Kindle is an amazing device, but it still has limits in its ability to organize books. I have enough books that I don't want to search down my list every time I'm looking for something to read. So I've been experimenting with different ways to organize, and have found a way that works well for me. I'd love to hear if you have other tricks and ideas on this also! My process of organization is still far from perfect.

For those of you who have a Kindle, you know that you can create Collections (folders) on the device and then put your books into one or more folders. So, say you want to find a writing techniques book, you just have to look in that Kindle Collection and browse through to choose what you want. For my Kindle I had 12 Collections, including a "To Read" and a "Reference" folder. Since the Kindle screen only shows 8 Collections at a time, I had to scroll through even the Home page to see the entire contents rather than being able to take in everything in one glance.

The Kindle is capable of storing, what is it, 1000 books? Something like that. Still, I enjoy the Amazon feature of being able to take a book off my Kindle if I know I'm not going to be reading it in the next few months because I don't like cluttering up my machine. Just like a regular bookshelf: I used to keep my "active" print books on the shelf near my desk, and the rest went in another room or in the basement. Since I've gotten a Kindle I am slowly getting rid of most of my print books, and love the extra bookshelf space. On my Kindle I don't want to read through every single title even in a particular category on my Kindle, because for some of my categories I have more than 60 books. I have more than 100 in "Fiction." Most of my books I have archived, or in other words, taken off my Kindle.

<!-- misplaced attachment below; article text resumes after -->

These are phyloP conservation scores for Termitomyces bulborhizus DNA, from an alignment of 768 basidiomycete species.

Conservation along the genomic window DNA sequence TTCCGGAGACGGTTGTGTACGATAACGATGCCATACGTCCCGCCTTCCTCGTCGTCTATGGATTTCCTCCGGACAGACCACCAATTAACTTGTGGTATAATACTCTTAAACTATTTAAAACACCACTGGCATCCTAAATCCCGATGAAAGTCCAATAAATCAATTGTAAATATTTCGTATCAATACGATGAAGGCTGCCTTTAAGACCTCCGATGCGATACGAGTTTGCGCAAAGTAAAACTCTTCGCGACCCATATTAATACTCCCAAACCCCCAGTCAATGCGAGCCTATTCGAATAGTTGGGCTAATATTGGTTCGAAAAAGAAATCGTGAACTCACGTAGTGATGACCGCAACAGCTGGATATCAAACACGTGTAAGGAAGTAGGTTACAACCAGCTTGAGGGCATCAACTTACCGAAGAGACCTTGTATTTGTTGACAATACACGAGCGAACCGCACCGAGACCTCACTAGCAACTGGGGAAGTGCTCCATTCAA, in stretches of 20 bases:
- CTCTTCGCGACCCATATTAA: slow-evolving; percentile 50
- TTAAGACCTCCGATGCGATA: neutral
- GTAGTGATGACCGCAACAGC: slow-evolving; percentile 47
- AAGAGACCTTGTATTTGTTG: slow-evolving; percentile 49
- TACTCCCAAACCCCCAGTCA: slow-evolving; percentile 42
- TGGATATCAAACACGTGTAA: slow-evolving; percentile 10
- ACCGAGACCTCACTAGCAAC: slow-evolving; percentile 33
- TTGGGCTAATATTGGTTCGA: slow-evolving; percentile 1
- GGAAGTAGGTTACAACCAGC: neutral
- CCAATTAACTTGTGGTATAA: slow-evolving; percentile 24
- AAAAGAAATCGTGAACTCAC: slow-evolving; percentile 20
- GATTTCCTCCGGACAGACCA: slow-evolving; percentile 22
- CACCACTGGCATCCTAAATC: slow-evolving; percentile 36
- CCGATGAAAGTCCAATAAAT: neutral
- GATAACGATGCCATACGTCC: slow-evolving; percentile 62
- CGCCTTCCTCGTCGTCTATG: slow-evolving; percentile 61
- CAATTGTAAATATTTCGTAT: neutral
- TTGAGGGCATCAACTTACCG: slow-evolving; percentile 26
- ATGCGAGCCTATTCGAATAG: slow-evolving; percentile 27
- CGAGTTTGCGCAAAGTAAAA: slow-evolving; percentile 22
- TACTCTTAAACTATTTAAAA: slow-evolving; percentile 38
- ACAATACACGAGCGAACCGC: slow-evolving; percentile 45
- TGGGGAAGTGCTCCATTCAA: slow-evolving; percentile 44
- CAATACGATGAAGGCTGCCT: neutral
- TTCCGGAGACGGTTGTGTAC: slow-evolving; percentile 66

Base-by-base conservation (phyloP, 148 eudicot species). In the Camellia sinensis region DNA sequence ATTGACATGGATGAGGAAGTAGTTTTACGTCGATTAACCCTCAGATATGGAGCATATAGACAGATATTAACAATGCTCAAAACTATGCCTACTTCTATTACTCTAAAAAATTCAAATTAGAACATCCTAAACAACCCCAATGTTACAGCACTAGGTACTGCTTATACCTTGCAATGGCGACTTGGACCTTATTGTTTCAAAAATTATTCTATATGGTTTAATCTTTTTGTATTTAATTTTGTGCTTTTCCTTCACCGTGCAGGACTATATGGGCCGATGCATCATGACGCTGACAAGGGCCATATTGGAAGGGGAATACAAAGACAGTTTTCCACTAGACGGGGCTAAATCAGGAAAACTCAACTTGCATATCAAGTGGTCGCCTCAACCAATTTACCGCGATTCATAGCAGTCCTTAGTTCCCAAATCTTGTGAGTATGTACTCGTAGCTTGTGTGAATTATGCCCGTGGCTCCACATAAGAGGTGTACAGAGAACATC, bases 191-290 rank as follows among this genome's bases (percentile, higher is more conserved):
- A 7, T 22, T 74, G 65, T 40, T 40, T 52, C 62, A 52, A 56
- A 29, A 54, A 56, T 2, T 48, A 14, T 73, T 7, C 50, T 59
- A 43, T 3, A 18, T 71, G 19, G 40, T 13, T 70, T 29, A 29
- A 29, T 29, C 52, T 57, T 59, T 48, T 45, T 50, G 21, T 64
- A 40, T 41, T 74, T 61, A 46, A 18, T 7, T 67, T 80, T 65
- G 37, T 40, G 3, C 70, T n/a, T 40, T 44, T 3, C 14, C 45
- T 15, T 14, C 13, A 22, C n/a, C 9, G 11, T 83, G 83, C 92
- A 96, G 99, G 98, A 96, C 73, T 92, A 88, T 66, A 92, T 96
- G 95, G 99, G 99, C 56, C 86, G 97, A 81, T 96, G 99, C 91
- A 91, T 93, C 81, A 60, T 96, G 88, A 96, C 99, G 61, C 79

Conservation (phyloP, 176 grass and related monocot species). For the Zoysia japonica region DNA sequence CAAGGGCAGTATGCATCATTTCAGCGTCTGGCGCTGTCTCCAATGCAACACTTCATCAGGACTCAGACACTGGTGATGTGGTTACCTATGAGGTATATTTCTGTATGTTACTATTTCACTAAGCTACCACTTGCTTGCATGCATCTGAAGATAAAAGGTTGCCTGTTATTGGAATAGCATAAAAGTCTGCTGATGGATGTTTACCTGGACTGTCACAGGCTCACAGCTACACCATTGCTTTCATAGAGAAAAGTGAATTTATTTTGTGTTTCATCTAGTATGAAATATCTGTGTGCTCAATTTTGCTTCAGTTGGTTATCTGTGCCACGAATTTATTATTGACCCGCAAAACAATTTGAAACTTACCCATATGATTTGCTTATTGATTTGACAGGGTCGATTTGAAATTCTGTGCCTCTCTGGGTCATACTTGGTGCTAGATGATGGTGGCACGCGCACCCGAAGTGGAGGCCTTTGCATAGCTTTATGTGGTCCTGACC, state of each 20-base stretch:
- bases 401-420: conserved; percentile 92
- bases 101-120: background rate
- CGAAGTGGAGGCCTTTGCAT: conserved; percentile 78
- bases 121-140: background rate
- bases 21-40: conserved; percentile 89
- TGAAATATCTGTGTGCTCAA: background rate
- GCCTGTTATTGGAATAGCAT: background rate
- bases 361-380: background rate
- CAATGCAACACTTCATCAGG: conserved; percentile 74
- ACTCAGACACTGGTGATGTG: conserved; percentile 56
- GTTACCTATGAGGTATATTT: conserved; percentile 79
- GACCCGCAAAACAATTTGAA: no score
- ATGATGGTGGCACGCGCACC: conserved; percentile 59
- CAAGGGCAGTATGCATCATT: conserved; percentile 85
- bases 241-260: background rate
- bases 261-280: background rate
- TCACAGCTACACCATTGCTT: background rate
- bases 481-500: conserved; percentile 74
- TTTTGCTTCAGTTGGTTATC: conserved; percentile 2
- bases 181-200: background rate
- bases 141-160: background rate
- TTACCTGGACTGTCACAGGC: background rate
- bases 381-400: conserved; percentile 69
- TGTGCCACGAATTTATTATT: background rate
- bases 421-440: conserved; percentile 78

To archive, Amazon stores your books for you in what is called "The Cloud," that big hard drive in the sky. To read any book that isn't already "on" your Kindle, simply go to "Archived Items" and pull up the title. The WiFi or 3G capabilities in the Kindle download the book to your Kindle in a few seconds. You're good to go.

There are (at least) two limitations with storing Kindle books. The first is that, on the Kindle device, you can make only one level of Collection. There are no subdivisions; to put one book into Historical Fiction category and another into Adventure Fiction, you have to make two separate folders -- you cannot put both folders within your Fiction folder. Too many Collections make too many things (books or folders) needing to be searched through. My discomfort with busy screens means that I can't use overly specialized Collections, so must archive books to avoid not being overwhelmed while going through my one-level Collections, which leads to problem #2...

The second problem with organizing Kindle books is that, when archived, they're only in a list by title or author. There is no option to categorize. This is why I carried more books on my Kindle than I was likely to read in the next few weeks -- maybe 100 -- because I didn't want to forget about their good information that I wanted to get to sooner than in five years.

But this became a circular problem: cluttered Kindle, or unmarked archives list? What to do?